Church House, South Tawton
The Church House, South Tawton stands in the south east corner of St. Andrew’s Church yard facing a square in this picturesque Devon village – between the lych-gate and a green lane, now on the Tarka trail. Church House was built in c.1490 for Church Ales for brewing, baking and feasting and to be used for weddings and funeral gatherings and fundraising. Church House has since been used to store weapons in the 17C, as a schoolhouse in the 18C, as a Poor House in the 19C and a village meeting hall and art gallery in the 20C.
The Dartmoor granite building has elegant 15C windows – the east window original tracery intact but the south windows much altered and defaced. A small north window was blocked in c. 1699 when a new chimney stack was inserted. A further small window filled with hand made bricks.
Funding for Repairs & Renewal
The thatch and oak trusses date from c.1490. One truss is remade from earlier elm and oak timbers with fascinating detail variations in construction at either end. The smoke blackened thatch is original to c.1490 and of great significance. Sample analysis of this thatch has revealed much about late mediaeval cereals, crop weeds, thatching methods and materials.
Although still in church community use the building had fallen into disrepair. A scheme for repair and renewal was prepared. Dedicated and enthusiastic commitment from local residents ensured financial support from individuals, groups, authorities and trusts. The Heritage Lottery Fund provided major funding, with support from Dartmoor National Park Authority and English Heritage.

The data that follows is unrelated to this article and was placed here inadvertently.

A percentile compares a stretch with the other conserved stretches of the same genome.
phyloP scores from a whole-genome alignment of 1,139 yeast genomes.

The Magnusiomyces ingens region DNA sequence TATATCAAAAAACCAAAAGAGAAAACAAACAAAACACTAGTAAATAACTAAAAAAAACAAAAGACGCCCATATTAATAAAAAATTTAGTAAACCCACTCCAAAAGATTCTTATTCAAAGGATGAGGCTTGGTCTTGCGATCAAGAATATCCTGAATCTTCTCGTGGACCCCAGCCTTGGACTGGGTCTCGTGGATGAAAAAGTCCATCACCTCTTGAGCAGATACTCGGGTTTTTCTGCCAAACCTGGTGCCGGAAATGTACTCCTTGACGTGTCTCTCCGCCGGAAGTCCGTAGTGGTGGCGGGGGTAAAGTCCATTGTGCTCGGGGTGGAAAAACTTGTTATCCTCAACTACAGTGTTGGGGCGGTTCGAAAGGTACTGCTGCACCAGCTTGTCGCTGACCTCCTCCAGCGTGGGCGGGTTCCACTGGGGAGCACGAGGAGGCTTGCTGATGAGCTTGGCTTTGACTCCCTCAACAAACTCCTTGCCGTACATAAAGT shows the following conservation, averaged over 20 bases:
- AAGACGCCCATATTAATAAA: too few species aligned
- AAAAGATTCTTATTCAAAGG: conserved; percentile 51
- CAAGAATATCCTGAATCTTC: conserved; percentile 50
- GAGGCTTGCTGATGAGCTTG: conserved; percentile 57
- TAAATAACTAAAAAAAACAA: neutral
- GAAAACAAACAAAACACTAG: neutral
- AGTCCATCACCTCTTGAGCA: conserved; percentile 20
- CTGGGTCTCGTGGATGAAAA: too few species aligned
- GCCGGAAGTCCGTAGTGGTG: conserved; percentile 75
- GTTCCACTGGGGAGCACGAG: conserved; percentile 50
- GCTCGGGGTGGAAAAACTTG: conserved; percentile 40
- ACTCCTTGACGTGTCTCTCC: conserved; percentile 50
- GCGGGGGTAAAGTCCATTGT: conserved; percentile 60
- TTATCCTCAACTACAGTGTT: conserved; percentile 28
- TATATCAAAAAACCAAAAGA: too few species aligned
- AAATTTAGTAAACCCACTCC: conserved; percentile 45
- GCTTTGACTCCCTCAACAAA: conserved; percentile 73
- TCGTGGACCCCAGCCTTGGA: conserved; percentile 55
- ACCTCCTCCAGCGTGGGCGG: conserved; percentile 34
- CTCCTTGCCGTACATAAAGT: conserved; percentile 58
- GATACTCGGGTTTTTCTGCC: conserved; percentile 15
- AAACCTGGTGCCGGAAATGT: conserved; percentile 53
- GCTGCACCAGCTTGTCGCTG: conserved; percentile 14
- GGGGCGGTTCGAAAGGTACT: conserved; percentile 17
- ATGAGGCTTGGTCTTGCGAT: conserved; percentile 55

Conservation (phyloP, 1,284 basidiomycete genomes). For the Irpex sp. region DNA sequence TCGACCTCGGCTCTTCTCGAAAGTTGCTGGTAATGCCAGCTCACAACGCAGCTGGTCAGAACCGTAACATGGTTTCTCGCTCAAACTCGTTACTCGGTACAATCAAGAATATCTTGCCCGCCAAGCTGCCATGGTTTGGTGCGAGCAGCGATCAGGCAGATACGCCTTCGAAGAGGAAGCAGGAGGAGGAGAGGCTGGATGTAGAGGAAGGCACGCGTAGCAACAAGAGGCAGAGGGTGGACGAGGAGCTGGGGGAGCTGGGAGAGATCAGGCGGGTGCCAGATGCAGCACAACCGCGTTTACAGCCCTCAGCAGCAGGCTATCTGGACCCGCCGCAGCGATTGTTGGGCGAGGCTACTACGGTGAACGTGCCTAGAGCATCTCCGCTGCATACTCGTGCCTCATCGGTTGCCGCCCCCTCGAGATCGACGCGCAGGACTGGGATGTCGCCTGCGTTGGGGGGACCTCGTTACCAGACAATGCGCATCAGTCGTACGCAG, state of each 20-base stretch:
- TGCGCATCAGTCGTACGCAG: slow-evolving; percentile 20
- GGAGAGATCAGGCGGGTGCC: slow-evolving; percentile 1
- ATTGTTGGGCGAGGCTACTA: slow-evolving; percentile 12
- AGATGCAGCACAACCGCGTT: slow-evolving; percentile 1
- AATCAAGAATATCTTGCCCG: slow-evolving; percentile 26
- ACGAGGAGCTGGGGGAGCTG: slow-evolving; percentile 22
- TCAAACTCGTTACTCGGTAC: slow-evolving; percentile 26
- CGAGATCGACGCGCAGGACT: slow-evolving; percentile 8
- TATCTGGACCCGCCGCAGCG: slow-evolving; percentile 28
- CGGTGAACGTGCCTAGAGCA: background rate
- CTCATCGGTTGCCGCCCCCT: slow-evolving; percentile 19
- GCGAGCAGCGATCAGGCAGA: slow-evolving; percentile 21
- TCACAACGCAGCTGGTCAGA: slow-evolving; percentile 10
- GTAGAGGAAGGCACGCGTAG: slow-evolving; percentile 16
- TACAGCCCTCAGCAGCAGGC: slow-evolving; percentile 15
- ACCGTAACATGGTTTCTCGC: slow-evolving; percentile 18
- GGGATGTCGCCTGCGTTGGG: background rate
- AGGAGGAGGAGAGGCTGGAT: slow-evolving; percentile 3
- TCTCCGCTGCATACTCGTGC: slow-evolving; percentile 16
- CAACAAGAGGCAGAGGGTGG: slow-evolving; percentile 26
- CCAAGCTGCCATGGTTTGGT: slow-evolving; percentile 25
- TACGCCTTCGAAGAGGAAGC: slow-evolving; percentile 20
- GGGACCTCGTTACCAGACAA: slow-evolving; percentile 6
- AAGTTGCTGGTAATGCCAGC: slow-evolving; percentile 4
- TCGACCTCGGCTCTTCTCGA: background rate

Contemporary Design, Traditional Materials
Contemporary design using traditional materials and craft repairs have been combined to grant a further lease of life to this charming building. Earlier inappropriate alterations have been removed. Access and facilities for able and less able have been incorporated. Discreet and contemporary services have been installed with new background heating, electric and fire precaution systems. A small kitchen and lavatories complete the updated facilities.
Damaged or removed stone mullions and spalled stonework have been replaced. Oak floors and the muntin screen carefully renewed. Oak doors and windows have been replaced to traditional detail. The 18C iron railings, photographed in 1906, are now repaired. Poor masonry repairs from the 20C have been replaced with lime mortar pointing and lime putty plaster work.
The historic thatch has been top dressed in wheat reed and one failed roof bay renewed entirely using original detail and materials. The progress of scheme design and work on site has permitted research, investigation and analysis by archaeologist, dendrochronologist, historian, specialists and students. A sensitive conservation contractor has taken great care to repair the building and took time to train new workers and students in traditional craft skills.
The project has therefore been fulfilling in many ways and has now proven immensely successful in providing a rich and flexible community resource which is in great demand.
Contractor: Darrock & Brown
Awards: RIBA Regional Award 2006, LABC Highly Commended 2007